18th​ ​October 2017

British​ ​Beekeepers’​ ​Association​ ​(BBKA)​ ​10​th​ ​Annual​ ​Colony​ ​Survival​ ​Survey results​ ​are​ ​published​ ​today​ ​and​ ​show​ ​a​ ​reduction​ ​in​ ​the​ ​over-winter​ ​losses compared​ ​to​ ​the​ ​previous​ ​year,​ ​down​ ​from​ ​16.7%​ ​to​ ​13.2%.

Graph showing winter losses as percentage

The overall trend continues to show a welcome decline in the number of colony losses. Respondents gave a variety of reasons why they believe their colonies failed and these included various aspects of queen failure, starvation, lack of forage and cold weather restricting foraging activities and forage availability.

Regional analysis showed the highest regional losses were seen in the North East at 23% and the lowest in the Eastern region at 9.7%. This reverses the regional pattern of 2016 which showed higher losses in the South of the country. It is unclear what is driving these regional variations. 

table showing regional results for winter losses

BBKA Director of Communications, Martin Smith, said: “One of the key drivers of success in overwintering honey bees is the level of competence of individual beekeepers. The BBKA and its member associations have worked hard to provide educational resources, training courses and other materials to allow beekeepers to improve their husbandry skills. This in turn enables them to maintain healthy bee colonies, despite the various threats to their survival.”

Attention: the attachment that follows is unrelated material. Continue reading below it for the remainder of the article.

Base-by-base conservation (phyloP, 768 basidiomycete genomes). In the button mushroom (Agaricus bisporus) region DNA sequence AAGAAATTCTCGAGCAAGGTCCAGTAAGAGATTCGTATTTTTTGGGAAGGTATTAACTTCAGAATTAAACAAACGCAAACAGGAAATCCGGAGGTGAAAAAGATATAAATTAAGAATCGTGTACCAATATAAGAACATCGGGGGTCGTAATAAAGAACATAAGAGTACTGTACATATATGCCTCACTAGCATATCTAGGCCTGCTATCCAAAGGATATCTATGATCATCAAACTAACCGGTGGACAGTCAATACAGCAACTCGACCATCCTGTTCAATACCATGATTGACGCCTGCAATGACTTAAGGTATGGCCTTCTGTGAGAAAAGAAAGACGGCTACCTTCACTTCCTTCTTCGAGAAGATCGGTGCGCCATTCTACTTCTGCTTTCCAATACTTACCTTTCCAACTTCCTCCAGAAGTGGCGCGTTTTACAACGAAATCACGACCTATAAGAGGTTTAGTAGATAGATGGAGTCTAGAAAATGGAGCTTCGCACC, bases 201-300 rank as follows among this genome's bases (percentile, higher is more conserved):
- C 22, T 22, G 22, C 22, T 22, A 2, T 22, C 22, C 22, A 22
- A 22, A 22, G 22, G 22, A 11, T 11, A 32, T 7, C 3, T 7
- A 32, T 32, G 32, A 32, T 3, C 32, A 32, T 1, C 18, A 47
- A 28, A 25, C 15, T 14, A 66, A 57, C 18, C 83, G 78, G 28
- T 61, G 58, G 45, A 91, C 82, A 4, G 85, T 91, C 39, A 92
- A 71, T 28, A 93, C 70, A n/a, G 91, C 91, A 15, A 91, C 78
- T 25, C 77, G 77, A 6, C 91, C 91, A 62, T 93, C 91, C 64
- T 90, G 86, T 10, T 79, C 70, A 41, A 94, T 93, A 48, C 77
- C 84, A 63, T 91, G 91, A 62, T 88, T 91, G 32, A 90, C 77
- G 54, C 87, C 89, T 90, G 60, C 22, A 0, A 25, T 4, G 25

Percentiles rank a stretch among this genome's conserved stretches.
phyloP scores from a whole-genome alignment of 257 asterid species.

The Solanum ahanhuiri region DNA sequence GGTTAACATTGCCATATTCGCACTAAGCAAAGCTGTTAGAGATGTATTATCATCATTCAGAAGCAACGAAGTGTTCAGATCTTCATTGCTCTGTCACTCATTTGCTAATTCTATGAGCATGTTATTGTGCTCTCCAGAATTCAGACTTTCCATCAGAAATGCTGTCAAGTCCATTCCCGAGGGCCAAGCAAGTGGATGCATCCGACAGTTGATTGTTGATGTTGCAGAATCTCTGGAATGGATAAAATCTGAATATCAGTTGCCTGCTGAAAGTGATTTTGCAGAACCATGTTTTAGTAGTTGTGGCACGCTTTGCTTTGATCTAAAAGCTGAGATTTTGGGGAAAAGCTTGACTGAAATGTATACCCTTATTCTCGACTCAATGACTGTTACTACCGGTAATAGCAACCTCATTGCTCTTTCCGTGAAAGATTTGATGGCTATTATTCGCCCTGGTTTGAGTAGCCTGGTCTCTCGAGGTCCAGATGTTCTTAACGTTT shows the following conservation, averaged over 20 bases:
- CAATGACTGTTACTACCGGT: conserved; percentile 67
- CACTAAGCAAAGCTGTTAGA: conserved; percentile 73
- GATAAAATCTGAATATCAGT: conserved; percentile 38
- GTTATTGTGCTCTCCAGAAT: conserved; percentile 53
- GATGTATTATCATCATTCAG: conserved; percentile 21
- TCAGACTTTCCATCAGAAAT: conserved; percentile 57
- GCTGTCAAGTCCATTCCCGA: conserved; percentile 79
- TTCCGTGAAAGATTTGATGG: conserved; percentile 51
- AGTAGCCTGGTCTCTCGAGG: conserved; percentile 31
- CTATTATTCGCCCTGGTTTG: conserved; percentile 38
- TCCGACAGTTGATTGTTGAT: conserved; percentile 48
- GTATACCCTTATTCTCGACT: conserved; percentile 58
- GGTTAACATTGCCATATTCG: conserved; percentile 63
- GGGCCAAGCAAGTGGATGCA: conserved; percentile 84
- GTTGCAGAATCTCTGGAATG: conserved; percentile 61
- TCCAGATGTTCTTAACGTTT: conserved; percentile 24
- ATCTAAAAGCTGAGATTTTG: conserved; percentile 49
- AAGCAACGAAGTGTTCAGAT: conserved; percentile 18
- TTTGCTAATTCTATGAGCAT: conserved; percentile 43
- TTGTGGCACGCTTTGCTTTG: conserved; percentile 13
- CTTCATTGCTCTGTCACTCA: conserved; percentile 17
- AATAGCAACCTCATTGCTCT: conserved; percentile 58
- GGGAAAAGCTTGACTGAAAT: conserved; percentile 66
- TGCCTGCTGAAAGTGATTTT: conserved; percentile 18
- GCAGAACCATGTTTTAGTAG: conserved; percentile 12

The above data preceded the arrival of the Asian Hornet into the UK and this aspect will also be monitored in the 2018 survey in the light of the development of the Asian Hornet invasion.

Notes to editors

Importance​ ​of​ ​winter​ ​losses of​ ​honey​ ​bees -  The honey bee is the only bee to maintain a colony throughout the winter. The colony reduces its size in autumn and relies on its stores of honey to last it through the winter months when it is too cold for foraging or there is no forage available. The loss of honey bee colonies impacts the available pollination resources as well as reducing honey crops, so it is essential that beekeepers rebuild stocks.

'Splitting' Colonies 

This is done by ‘splitting’ colonies and building honey bee numbers back up to strength over the season. So if, for example, a beekeeper takes 10 hives into the winter but loses two colonies by the spring, a further two colonies must be ‘split’ to get back up to 10 colonies by the end of the season. The net effect being that the beekeeper has effectively only 6 hives running at full strength during that season. Experienced beekeepers keeping bees in good conditions are able to increase the number of colonies highlighting the importance of beekeepers in managing and growing honey bee colony numbers.

Honeybee Survival 

In winter, worker bees can live for up to five or six months, But in the summer, worker bees only live for around six weeks having to work much harder foraging. Honey bee queens live for three to four years but cannot survive without worker bees. In some other species of bees or wasps only the queen survives by hibernating through the winter months.

About the BBKA

With around 25,000 members the British Beekeepers Association (BBKA) is the leading organisation supporting honey bees and beekeepers within the UK. It aims to promote and further the craft of beekeeping and to advance the education of the public in the importance of bees in the environment.

For further details: Please contact Diane Roberts, press officer, BBKA: 07841-625797